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Life

Falsterbo Sweden

Okay, heavy topic. But hear me out.

Ever since this COVID-19 stuff began sweeping across the world, I have been struggling to know what is appropriate to post on this online platform, and what isn’t. Many creators are posting work-from-home tips, lists of things you can do if you’re bored at home, and other positive and uplifting messages. Some others have continued business as usual, posting their normal travel-related content to inspire others to explore this big, beautiful world once this weird period passes.

But to me, none these things felt like what I wanted to share.

At my day job, where I work for a large tech/security company and I am responsible for the global blog platform, we’ve had to make some difficult decisions in the past couple weeks. Decisions about what kind of content can be helpful, or useful, and what qualifies as capitalizing on an “opportunity.”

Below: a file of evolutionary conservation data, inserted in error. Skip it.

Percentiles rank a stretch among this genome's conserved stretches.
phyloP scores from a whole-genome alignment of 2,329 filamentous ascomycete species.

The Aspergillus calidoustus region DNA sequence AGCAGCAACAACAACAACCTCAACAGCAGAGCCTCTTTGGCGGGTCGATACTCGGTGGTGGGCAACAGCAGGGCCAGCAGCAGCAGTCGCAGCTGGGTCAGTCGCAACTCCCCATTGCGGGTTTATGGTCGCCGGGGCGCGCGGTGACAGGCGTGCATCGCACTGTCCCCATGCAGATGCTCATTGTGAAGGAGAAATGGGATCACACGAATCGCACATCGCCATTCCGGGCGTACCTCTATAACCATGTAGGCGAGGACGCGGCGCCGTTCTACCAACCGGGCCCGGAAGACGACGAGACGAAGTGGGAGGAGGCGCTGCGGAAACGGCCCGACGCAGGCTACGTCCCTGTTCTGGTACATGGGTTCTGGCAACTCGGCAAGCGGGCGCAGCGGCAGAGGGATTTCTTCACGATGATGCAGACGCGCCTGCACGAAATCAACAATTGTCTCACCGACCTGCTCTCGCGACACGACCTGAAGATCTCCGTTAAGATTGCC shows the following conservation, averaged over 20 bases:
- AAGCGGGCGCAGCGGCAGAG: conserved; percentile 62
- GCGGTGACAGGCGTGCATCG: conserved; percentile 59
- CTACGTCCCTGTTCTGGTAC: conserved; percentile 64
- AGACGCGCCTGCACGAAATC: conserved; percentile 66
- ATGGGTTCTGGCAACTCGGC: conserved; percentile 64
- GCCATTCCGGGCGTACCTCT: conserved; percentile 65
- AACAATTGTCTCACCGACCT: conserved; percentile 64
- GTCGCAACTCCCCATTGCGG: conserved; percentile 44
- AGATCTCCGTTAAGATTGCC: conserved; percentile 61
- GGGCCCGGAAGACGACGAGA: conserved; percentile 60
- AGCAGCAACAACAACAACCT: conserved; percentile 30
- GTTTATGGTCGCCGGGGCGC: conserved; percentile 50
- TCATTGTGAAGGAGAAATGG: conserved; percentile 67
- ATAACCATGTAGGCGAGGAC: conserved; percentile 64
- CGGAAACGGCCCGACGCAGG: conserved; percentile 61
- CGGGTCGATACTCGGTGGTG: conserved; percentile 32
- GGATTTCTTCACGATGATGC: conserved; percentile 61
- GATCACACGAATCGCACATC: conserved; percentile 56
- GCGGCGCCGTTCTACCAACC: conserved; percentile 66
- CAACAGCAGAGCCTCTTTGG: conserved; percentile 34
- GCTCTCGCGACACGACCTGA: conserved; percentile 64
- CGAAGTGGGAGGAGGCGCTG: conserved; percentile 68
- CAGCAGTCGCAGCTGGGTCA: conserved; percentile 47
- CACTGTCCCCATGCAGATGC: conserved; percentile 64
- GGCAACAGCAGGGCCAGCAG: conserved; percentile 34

Everyday we are bombarded with COVID-19 content. And I refuse to contribute to the hysteria.

But, one thing I have been thinking about a lot is the definition of home. And what “home” really means when you’re an expat. A couple days ago I posted about this in a caption on an Instagram post, and received an outpouring of comments and support from people who could closely relate to the question I was asking…

...so what is home, anyways?

Skanör beach houses

A note about the photos in this post: All photos were taken in Skanör-Falsterbo prior to the COVID-19 escalation.

it all started with a call to come home

When COVID-19 was first declared a pandemic, I initially didn’t consider flying back to Canada. But, when Justin Trudeau, Canada’s prime minister, called for Canadian’s abroad to come home shortly after… I paused. “Should I fly back to Canada?,” I asked myself. Especially considering my Swedish visa situation is still very much up in the air while I wait for a renewal to be processed. Maybe staying is a bit riskier than I initially thought.